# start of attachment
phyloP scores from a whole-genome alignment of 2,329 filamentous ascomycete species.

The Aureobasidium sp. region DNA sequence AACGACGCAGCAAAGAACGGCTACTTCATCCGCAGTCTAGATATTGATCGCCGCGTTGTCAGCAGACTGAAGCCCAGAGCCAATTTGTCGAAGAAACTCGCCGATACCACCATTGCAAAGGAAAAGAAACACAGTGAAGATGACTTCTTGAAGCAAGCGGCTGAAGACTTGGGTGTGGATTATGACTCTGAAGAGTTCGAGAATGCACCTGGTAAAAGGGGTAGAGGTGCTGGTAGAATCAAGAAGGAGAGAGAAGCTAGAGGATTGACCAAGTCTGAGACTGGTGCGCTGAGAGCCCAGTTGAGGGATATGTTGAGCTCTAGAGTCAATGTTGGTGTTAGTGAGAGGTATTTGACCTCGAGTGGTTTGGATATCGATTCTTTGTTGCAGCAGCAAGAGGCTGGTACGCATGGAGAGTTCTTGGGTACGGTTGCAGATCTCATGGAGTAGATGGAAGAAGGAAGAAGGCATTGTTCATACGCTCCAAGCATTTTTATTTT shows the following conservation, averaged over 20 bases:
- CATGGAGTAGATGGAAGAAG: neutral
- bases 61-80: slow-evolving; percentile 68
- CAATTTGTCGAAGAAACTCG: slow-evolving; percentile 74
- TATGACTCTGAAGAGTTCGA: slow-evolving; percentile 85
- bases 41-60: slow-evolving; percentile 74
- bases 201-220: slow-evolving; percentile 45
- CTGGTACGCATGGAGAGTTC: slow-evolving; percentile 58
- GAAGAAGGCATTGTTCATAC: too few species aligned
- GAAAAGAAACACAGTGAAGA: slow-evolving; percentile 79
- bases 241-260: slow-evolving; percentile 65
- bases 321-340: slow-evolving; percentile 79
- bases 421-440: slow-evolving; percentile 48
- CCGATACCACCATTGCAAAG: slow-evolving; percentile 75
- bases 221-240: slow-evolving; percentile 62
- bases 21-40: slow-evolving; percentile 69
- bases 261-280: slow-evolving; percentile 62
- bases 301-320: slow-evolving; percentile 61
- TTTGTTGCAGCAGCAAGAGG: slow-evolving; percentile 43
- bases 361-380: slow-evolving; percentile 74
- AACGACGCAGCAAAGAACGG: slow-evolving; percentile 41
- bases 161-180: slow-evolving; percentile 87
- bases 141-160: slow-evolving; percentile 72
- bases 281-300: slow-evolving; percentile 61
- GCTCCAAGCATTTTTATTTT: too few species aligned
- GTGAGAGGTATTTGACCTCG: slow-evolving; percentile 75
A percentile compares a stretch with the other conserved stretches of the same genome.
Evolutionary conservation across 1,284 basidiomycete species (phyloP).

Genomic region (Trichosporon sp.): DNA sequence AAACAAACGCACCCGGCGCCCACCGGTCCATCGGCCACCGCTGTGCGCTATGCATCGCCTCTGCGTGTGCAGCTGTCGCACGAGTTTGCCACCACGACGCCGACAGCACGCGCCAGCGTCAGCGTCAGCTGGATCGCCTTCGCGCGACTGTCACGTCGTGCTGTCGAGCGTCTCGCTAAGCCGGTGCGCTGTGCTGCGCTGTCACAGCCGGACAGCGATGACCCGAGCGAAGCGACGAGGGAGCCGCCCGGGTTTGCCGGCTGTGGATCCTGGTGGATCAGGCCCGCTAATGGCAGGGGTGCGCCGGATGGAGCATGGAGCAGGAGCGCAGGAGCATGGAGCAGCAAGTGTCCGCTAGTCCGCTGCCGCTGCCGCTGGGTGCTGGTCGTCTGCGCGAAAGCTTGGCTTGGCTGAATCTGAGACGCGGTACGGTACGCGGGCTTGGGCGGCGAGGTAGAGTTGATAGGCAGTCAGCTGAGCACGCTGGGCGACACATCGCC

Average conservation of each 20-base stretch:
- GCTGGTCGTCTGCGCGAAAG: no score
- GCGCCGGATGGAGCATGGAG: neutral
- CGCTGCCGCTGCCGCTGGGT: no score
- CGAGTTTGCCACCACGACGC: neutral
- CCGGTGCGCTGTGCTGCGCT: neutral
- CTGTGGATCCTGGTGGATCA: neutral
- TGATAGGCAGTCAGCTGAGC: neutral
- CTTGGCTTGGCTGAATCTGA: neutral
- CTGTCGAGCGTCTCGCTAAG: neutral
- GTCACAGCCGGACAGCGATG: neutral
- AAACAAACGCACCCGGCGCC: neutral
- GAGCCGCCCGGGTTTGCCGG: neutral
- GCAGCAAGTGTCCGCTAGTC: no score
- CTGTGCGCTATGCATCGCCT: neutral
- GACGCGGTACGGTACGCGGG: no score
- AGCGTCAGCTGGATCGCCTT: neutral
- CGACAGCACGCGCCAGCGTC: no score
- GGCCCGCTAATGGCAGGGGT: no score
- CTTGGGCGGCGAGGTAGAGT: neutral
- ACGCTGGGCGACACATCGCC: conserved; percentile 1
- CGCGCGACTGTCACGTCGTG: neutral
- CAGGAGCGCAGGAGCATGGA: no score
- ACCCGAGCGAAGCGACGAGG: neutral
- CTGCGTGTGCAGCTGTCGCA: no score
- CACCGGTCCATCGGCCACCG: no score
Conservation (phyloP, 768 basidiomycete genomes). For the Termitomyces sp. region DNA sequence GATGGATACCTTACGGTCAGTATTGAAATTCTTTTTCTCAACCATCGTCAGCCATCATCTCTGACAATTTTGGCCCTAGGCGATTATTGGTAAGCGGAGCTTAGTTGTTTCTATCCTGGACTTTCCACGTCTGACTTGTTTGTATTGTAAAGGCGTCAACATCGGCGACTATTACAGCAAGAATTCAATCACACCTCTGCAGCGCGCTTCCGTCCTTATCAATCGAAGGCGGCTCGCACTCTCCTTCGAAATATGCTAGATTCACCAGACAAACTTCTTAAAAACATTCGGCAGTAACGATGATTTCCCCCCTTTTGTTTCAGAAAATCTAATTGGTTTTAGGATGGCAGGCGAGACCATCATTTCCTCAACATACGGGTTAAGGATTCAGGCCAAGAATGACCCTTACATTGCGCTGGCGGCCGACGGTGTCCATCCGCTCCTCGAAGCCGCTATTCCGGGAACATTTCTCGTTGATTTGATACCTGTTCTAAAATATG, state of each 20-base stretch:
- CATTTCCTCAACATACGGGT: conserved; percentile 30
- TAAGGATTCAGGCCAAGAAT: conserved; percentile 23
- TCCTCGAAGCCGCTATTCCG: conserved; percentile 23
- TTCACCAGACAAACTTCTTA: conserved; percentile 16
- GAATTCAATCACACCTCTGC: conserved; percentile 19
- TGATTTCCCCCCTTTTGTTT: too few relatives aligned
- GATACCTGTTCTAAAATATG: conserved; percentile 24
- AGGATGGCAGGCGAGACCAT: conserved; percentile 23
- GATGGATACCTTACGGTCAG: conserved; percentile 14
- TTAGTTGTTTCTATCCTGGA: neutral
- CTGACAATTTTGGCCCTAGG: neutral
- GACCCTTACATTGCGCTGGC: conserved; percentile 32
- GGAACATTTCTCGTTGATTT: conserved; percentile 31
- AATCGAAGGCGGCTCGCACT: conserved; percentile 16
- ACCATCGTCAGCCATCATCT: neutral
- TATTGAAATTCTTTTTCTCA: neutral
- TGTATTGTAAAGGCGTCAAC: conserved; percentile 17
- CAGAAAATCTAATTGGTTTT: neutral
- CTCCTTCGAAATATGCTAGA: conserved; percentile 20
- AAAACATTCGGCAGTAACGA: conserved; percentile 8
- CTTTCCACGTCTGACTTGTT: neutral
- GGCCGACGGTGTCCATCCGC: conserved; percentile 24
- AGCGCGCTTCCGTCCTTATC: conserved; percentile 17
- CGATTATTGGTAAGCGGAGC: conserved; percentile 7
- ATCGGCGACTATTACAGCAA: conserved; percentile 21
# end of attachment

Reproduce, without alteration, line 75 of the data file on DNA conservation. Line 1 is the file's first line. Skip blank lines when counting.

- CAGAAAATCTAATTGGTTTT: neutral